The farmers of Saini Village have been waiting for the Abadi lands that were taken away from them. As generations perish fighting more than a decade-long battle, the youth languish in bureaucratic apathy.

Chief Minister Yogi Adityanath in his recent visit to Dadri, Uttar Pradesh has promised relief to the farmers in the Abadi land dispute with Greater Noida Industrial Development Authority. It has been 15 years since GNIDA had wrongly acquired Abadi lands of Saini Village in 2005 but no action has been taken to date.

The promise of leasebacks of Abadi Lands by the Chief Minister has not sparked hope for the villagers. “Come every Vidhan Sabha election, every leader has promised our lands back but nothing really happens here,” said Ajay Nagar, a resident of Saini Village. The residents seem unsatisfied with the compensation amount given to them. “We were given a sum of 3 Lakh rupees. The money is too meager for the land they took from us,” explained Nagar.

The story remains the same for most of the villagers. There isn’t any respite in sight as everything in their lives comes down to the same dreadful circle - roti, kapda, makaan.

Rekha, a 27-year-old resident of Saini Village has seen her father fight for his plot in the Abadi lands. During this decade-long battle, she has also seen her father struggle with bureaucracy, his depleting health, and his eventual demise. “I must have been in class 9th when the first protests happened in Saini,” reminisced Rekha. Rekha has seen her life change since then. With the lands gone, the primary source of income for their family came down to the two buffaloes they have. “We are living off of the compensatory amount that was given to us during the acquisition, I don’t know what we’ll do once that money is gone.”

According to Rekha, the compensatory money has brought more evil to the village than respite. “It has become a trend, people come to marry off their sons in the villages that were compensated in hopes of dowry. It is all about the money,” she said. The only substantial thing that Rekha’s family could build was their Pakka House. They’ve sold off whatever land they had left after the acquisition.

“The land, according to GNIDA, was to be used for industrial purposes. Why are there people living on it?” questioned Rekha. The acquisition land now has several multi-storeyed residential buildings and has people already inhabiting the flats. Despite the hardships, the people of Saini Village have fought for their rights. “I’ve lived this life for a while now. If I don’t fight for my land, who else will?” Rekha declared.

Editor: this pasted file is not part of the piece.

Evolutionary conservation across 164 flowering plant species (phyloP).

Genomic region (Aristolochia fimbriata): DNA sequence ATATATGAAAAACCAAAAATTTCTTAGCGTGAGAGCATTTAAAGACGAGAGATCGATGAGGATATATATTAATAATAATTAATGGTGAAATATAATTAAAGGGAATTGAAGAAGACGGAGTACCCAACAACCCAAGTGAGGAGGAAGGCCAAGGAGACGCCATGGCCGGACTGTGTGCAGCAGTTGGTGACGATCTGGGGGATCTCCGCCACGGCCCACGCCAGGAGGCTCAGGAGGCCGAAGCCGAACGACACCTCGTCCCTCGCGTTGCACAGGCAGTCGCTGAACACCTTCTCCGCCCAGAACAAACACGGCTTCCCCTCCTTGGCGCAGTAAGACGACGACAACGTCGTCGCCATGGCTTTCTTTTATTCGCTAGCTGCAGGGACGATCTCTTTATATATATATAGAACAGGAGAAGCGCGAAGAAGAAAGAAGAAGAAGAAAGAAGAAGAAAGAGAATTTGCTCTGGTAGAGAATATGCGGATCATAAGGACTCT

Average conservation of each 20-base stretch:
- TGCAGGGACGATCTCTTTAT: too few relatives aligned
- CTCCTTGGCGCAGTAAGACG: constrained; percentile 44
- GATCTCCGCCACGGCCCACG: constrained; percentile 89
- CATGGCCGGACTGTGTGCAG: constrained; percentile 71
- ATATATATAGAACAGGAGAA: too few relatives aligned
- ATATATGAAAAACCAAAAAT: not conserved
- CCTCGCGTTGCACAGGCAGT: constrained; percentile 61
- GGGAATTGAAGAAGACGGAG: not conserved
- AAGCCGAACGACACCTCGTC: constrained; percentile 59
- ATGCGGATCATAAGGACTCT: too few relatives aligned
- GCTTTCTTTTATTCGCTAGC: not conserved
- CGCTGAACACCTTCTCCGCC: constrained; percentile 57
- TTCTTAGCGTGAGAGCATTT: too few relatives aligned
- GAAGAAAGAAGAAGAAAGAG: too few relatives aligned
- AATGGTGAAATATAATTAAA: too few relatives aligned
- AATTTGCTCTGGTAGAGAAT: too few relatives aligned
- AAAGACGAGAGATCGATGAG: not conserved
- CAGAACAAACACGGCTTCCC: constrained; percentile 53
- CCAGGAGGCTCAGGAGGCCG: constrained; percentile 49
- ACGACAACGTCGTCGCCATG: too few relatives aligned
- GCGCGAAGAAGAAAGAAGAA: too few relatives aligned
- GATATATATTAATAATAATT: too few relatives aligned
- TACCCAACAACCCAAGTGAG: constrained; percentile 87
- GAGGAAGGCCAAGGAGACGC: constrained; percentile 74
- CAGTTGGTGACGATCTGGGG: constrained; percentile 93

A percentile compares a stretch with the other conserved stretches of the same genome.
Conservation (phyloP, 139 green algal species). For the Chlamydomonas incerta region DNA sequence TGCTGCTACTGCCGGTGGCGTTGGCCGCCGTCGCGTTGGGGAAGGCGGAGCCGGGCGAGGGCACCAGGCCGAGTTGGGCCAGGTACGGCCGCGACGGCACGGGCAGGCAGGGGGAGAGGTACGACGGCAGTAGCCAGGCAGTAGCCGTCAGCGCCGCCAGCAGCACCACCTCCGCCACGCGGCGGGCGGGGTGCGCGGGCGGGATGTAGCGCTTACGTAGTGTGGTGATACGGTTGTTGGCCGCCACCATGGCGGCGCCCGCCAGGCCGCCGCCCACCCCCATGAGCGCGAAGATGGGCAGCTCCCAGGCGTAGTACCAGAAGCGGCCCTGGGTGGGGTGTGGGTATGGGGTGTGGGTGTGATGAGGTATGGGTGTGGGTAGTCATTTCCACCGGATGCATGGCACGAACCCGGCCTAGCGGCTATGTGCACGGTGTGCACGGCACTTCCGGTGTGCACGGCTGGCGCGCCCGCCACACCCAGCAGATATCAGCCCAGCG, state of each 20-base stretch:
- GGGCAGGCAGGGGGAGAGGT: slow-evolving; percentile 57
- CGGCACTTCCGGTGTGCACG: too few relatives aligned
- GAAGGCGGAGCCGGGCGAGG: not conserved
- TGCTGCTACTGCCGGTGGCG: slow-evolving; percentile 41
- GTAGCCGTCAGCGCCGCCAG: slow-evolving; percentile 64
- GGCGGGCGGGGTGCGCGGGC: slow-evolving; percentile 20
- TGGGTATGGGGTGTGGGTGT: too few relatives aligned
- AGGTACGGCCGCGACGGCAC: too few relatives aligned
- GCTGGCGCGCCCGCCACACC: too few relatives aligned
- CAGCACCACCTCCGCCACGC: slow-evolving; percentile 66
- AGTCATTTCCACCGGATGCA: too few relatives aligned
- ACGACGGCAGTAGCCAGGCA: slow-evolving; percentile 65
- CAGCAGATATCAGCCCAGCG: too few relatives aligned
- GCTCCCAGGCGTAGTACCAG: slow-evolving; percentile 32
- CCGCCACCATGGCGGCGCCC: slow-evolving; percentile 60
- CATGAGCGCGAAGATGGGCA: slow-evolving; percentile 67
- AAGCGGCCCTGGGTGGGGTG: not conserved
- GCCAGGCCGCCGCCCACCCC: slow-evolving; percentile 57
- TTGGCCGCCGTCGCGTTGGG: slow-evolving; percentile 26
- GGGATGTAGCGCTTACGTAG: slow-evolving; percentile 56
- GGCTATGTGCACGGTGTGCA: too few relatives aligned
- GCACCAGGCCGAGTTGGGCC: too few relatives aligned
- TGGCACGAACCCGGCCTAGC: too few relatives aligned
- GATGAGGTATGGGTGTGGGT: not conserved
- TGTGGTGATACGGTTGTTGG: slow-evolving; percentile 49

Almost a kilometer away from Rekha’s house lives another resident of Saini village, Jitendra Singh. Singh is a lawyer and social activist who has been working for the people of Saini Village providing them legal aid for free.

Explaining the legal aspects of the issue, Singh said, “The change in land use by GNIDA stands illegal. Land use can only be changed if there is a dire and urgent need to prevent a calamity.”

Singh has been monitoring the case very closely and elaborates that GNIDA did not follow the proper rules during the acquisition. “No surveys were taken. The Award too wasn’t given within the two-year time span which essentially means that the proceedings for land acquisition should lapse,” said Singh, pointing at the lands that were taken during the acquisition.

“GNIDA is encroaching within the properties of the villagers. You were supposed to take the farmlands. If you take away the farmer’s living quarters as well, where would they live? You are pushing the farmers to the margins, forcing them to live in illegal settlements,” claimed Singh.

Singh has been proactive in other matters of the village as well. He has fought and won another legal battle with GNIDA over the illegal acquisition of the Village Pond. He explains that the acquisition goes against the Environment Act of the Indian Constitution. The Supreme Court in its judgment has directed the authorities to restore, maintain and protect the water body in Saini Village. “It has been two years since the judgment in 2019, but nothing has happened. The construction over the pond is still going on,” Singh said.

The effect of dehumanizing apathy is evident in the residents of Saini Village. “We’ve given up altogether, nobody listens to us and nothing really changes, we’re mere pawns in the game.” concluded Singh.